Where did Seamus come from? I wondered. Where did he go? Is it the same place? Is it a place at all?

Megan pulled me back, saying, "Michelle, tell them what Eric said about the placenta."

"Well, placentas are gross," I said, looking into my empty glass. The women responded with smiles and eyebrows raised expectantly, but the room went eerily quiet. Red wine swirled in my belly.

Bless their hearts, I thought. They are pretending so hard.

"I can't remember what Eric said, though," I lied.

Megan told the group that she had come to visit us a few days after Seamus was born. She wanted to hear everything about the birth and I was excited to tell her. Sparing no detail, I walked her through the twenty-eight-hour ordeal, then arrived at what felt like the end of the story: healthy baby, everyone crying, relieved, exhausted.


I pictured my palm opening to reveal a tuft of hair, a purple ribbon. He's right here.


"And then Eric chimed in, saying 'And then a steak came out.'" She was laughing. "He must have thought your organs were just like, falling out of your body."

Everyone laughed, and I followed suit, relieved, amused, or perhaps both. The knot in my chest loosened.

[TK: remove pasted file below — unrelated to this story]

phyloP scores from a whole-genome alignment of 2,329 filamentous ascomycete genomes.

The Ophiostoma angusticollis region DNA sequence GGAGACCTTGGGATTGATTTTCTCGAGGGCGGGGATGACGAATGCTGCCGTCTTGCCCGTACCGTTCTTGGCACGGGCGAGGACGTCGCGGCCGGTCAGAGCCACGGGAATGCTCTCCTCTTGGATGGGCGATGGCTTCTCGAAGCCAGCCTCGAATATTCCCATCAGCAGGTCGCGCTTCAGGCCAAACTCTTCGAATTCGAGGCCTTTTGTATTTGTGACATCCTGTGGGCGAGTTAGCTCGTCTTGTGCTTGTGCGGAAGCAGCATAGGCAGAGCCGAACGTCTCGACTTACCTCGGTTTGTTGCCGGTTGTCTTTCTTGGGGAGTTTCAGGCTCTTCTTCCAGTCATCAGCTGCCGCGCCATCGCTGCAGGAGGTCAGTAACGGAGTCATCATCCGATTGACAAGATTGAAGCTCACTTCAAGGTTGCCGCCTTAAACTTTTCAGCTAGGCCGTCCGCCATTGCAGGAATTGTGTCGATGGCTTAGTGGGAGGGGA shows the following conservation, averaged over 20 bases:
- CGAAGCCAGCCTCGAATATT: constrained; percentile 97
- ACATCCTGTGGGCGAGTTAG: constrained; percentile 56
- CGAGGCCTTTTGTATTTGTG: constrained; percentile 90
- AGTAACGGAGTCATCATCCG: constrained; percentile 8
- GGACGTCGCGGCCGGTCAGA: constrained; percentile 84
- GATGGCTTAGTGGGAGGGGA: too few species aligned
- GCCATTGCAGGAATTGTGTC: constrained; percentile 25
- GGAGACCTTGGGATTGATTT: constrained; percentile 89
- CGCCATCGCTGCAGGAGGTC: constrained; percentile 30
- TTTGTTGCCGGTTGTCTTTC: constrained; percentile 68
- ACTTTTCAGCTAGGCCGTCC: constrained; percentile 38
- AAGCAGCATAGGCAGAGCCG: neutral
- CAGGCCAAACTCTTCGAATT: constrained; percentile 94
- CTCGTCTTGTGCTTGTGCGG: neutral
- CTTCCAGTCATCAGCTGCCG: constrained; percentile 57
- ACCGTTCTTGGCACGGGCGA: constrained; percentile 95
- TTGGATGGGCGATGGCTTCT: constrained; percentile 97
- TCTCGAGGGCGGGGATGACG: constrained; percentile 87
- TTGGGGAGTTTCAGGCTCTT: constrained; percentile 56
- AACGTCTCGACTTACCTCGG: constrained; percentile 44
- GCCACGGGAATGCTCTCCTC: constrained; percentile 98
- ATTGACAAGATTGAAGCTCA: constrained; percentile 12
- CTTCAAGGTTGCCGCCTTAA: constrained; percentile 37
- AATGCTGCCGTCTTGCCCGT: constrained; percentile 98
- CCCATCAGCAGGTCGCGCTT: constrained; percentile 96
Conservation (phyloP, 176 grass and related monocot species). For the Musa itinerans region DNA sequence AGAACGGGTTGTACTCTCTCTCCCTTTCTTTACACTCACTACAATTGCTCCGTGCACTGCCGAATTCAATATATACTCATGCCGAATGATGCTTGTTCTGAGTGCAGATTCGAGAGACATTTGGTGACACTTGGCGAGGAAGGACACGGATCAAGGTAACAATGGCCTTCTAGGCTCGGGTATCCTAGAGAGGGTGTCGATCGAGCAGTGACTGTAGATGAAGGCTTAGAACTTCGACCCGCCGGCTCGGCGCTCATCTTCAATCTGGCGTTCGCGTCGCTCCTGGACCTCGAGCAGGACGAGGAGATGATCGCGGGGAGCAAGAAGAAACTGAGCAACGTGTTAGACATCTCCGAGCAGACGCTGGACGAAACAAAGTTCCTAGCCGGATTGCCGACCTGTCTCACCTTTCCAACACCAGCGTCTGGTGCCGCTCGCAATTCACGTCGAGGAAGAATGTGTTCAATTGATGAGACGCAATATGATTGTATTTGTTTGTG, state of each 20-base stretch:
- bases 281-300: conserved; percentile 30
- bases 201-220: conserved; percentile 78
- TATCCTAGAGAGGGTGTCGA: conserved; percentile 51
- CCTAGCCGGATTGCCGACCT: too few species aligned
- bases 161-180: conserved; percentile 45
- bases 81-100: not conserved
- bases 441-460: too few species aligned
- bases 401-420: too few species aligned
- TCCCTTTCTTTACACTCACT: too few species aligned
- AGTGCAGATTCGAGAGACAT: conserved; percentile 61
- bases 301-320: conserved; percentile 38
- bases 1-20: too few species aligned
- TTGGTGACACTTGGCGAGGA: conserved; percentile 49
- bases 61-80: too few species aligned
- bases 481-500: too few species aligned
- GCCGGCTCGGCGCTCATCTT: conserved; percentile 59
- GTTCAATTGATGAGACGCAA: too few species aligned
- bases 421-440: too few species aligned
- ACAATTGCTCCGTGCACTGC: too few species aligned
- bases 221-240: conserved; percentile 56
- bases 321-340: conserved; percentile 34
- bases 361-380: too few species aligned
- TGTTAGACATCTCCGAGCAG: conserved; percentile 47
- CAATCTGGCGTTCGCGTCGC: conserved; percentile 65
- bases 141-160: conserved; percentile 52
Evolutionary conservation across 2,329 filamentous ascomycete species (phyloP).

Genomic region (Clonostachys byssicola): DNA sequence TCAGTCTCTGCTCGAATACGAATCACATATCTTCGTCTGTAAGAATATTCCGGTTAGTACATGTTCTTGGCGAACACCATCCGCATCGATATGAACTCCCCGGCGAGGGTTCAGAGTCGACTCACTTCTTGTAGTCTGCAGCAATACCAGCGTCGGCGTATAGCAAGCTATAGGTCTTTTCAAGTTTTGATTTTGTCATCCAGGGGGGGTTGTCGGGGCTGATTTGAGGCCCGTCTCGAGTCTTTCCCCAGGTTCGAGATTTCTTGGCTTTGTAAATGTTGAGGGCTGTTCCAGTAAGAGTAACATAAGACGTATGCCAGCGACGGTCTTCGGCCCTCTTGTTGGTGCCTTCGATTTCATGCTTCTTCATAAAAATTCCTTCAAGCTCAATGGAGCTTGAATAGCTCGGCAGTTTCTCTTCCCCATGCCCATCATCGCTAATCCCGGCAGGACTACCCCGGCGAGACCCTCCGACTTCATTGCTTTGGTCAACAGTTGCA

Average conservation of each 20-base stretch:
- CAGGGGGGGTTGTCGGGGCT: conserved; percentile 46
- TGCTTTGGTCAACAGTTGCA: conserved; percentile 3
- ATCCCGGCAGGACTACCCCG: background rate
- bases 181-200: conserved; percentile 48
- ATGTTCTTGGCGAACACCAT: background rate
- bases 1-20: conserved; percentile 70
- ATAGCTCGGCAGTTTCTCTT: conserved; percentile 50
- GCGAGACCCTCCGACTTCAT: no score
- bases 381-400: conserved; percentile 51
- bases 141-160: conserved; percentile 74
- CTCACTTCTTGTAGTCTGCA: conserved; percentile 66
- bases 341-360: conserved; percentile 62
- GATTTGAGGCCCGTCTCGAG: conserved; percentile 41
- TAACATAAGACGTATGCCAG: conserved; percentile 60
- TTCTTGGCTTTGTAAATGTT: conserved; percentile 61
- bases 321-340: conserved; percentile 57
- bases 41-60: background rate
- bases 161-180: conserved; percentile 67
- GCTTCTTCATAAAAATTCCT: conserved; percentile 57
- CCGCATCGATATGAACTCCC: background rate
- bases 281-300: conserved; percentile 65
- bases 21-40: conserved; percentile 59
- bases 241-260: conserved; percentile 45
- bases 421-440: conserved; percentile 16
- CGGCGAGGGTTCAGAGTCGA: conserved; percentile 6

Later that night, I helped Jess load the gifts into her car and hugged her again. I couldn't wait to meet her little guy, I told her, but it might be a few months.

"Of course," she said. Her husband stood beside her, looking stricken.

Driving home, I cried bitter tears, aching with jealousy at the thought of Jess's baby, warm and safe in her womb, comforted by the steady pulse of her heart. Other friends were going home to tucked-in little bodies and warm cheeks to kiss. What did I have? Tiny locks of blonde hair tied up with purple ribbons, in an envelope, in a box somewhere. I thought about primate mothers, who have been observed in the wild cradling and carrying their dead babies for weeks, even months. As with those monkeys, my grief had become a monstrous, physical presence—almost as if my body was confused, asking: "Where is your baby?"

I pictured my palm opening to reveal a tuft of hair, a purple ribbon. He's right here.

After the baby shower, I entered into a kind of social hibernation. I could not carry my son with me, but I could not set him down, either. With few exceptions, I declined invitations to happy hours and barbecues, even missing a good friend's wedding. I lived in fear of the awkward silences, and the questions, which ranged from "Do you have kids?" from a friend of a friend, to "How's the little guy?" from a coworker who hadn't heard about the accident. I still saw my friends, but only in small, intimate gatherings where saying my dead son's name was less likely to suck the oxygen out of the room. Until I became pregnant again the following year, I stayed in hibernation mode; and even then, I emerged tentatively, only to face new questions. "Is this your first?" "How are you feeling?" "Is Eric excited?"